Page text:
Macedonia: threats to freedom of expression in run-up to elections

According to a statement of 4 September by the Ministry of the Interior (MVR), Interior Minister Ljube Boshkovski warned on 30 August 'ambassadors of international organisations and some ambassadors' to Macedonia that the ministry had information that 'certain individuals were preparing a scenario to destroy the reputation of the current government in the pre-election period'. The statement went on to warn that if such activity continues, the MVR would initiate criminal proceedings against editors of media outlets responsible.

Amnesty International considers this action to be a threat to freedom of expression and an attempt to 'chill' anti-government voices in the run-up to the elections. The organisation would consider anybody arrested and detained for non-violent criticism of the government to be a prisoner of conscience.

The statement also personally attacked Dr. Mirjana Najchevska, chairperson of the Macedonian Helsinki Committee, after the Committee released a press release on 3 September raising doubts as to the political impartiality of the police.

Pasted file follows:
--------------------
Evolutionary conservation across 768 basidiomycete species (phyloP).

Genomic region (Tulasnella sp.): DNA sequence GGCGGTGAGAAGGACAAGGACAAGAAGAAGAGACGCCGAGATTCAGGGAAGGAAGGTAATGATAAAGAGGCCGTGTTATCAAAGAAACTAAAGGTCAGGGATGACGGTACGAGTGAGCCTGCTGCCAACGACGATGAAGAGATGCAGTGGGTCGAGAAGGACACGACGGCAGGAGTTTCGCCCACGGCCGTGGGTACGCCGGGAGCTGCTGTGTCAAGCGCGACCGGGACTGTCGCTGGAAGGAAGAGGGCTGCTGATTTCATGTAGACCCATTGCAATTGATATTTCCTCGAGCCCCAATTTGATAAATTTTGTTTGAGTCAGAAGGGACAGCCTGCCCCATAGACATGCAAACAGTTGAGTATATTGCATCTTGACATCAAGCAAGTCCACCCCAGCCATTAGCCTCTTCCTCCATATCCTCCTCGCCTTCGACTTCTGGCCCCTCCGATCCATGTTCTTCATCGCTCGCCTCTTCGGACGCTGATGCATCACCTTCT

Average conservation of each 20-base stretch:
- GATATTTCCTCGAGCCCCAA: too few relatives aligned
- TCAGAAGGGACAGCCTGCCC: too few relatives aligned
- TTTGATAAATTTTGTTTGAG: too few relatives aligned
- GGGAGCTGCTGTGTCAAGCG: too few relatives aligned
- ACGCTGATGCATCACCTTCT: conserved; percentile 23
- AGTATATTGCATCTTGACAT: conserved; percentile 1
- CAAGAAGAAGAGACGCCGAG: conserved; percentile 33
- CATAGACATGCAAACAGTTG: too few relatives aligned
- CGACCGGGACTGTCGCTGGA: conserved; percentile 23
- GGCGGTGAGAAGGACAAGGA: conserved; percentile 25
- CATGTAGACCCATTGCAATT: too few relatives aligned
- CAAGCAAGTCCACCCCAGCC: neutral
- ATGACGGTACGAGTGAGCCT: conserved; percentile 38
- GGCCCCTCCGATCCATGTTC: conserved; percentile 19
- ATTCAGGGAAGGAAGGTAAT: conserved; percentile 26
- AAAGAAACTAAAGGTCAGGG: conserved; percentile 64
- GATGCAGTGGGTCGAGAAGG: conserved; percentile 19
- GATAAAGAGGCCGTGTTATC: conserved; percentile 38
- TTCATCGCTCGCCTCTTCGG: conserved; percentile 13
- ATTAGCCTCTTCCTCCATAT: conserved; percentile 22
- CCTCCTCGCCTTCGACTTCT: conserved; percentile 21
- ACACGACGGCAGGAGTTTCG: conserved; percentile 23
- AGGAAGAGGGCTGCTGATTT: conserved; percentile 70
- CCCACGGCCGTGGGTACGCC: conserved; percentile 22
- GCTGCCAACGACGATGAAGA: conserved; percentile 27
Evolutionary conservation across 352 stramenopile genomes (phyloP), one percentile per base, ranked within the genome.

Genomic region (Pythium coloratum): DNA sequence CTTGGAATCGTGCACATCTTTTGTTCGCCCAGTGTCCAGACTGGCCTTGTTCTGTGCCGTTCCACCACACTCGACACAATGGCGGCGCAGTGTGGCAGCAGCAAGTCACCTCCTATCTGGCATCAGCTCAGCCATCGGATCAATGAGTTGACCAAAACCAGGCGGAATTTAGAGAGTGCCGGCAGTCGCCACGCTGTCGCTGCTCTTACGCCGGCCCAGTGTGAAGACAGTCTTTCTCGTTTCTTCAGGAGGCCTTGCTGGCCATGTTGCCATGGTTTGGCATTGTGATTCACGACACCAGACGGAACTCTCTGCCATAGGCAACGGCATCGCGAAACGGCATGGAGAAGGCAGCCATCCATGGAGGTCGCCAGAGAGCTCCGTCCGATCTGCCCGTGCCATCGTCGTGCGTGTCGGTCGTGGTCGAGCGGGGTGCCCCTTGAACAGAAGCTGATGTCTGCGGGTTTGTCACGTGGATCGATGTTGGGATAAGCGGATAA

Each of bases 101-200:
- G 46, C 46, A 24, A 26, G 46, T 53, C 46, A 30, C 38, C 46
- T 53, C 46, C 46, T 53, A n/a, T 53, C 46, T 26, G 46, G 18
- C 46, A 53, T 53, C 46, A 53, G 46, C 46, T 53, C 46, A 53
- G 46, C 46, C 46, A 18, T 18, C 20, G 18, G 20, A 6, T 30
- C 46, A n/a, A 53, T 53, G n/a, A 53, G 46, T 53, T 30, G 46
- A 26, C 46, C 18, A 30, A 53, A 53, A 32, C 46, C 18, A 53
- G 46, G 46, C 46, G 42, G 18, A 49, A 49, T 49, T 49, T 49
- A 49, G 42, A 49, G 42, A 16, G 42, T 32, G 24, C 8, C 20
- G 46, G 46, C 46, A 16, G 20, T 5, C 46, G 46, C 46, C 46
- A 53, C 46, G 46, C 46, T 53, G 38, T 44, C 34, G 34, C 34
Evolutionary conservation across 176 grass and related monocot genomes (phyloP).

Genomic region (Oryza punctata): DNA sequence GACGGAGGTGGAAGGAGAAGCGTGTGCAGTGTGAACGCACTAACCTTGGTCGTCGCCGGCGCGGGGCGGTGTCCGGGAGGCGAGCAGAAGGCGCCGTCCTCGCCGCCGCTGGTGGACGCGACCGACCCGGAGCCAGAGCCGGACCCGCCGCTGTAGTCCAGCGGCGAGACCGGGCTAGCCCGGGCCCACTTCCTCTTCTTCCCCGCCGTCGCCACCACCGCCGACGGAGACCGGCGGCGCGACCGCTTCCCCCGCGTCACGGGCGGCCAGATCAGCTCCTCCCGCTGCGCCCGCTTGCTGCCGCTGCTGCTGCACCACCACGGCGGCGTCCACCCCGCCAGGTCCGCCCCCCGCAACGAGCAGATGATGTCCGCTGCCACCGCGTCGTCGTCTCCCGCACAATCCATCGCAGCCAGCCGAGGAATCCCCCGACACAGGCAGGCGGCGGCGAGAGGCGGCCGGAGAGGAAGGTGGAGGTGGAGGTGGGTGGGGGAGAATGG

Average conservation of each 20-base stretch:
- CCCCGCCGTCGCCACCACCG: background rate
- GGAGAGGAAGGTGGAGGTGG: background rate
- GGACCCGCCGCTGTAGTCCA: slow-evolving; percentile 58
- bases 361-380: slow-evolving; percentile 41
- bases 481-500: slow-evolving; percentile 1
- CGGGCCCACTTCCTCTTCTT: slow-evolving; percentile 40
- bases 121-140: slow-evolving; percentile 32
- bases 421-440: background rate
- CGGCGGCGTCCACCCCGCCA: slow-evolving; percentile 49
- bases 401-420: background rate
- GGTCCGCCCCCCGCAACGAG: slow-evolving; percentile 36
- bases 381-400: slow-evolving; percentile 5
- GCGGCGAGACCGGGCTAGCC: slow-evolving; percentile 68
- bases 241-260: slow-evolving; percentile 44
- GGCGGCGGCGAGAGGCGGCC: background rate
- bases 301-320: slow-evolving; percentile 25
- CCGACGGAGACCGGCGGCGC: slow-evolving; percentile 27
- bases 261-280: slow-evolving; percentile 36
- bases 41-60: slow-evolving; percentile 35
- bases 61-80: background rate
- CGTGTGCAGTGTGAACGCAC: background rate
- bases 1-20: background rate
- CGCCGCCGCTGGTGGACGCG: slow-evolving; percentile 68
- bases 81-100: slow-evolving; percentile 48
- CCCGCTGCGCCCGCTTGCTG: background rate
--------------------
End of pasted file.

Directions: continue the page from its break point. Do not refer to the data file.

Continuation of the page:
Background

During the run-up to the elections there has seen an increase in tension in the country. In a statement on 15 August 2002, on the launch of the report: 'Former Yugoslav Republic of Macedonia: Dark Days in Tetovo' , Amnesty International warned that the continued impunity enjoyed by the perpetrators of violations and abuses committed during the conflict in Macedonia in 2001 between security forces and an armed Albanian opposition group, the National Liberation Army (NLA), would perpetuate lack of respect for the rule of law.

The organisation stated that the spate of assassinations of former NLA members by rival Albanians in the run-up to the elections underscored the need for all parties to respect human rights. Violent incidents have continued. These include the killing of two policemen by gunmen on 26 August in Gostivar, the taking by armed gunmen on 29 August of hostages who were later released after mediation by the international community and the leading Albanian political parties; and a series of bomb and grenade attacks by unknown persons on ethnic Albanian political party buildings.

In January Interior Minister Boshkovski referred on a private television station to the Macedonian Helsinki Committee's chairperson, Mirjana Najchevska, as 'state enemy No.1', 'anti-Macedonian' and an 'attorney for the Albanians' due to the Committee's criticism of human rights violations by the authorities against ethnic Albanians.

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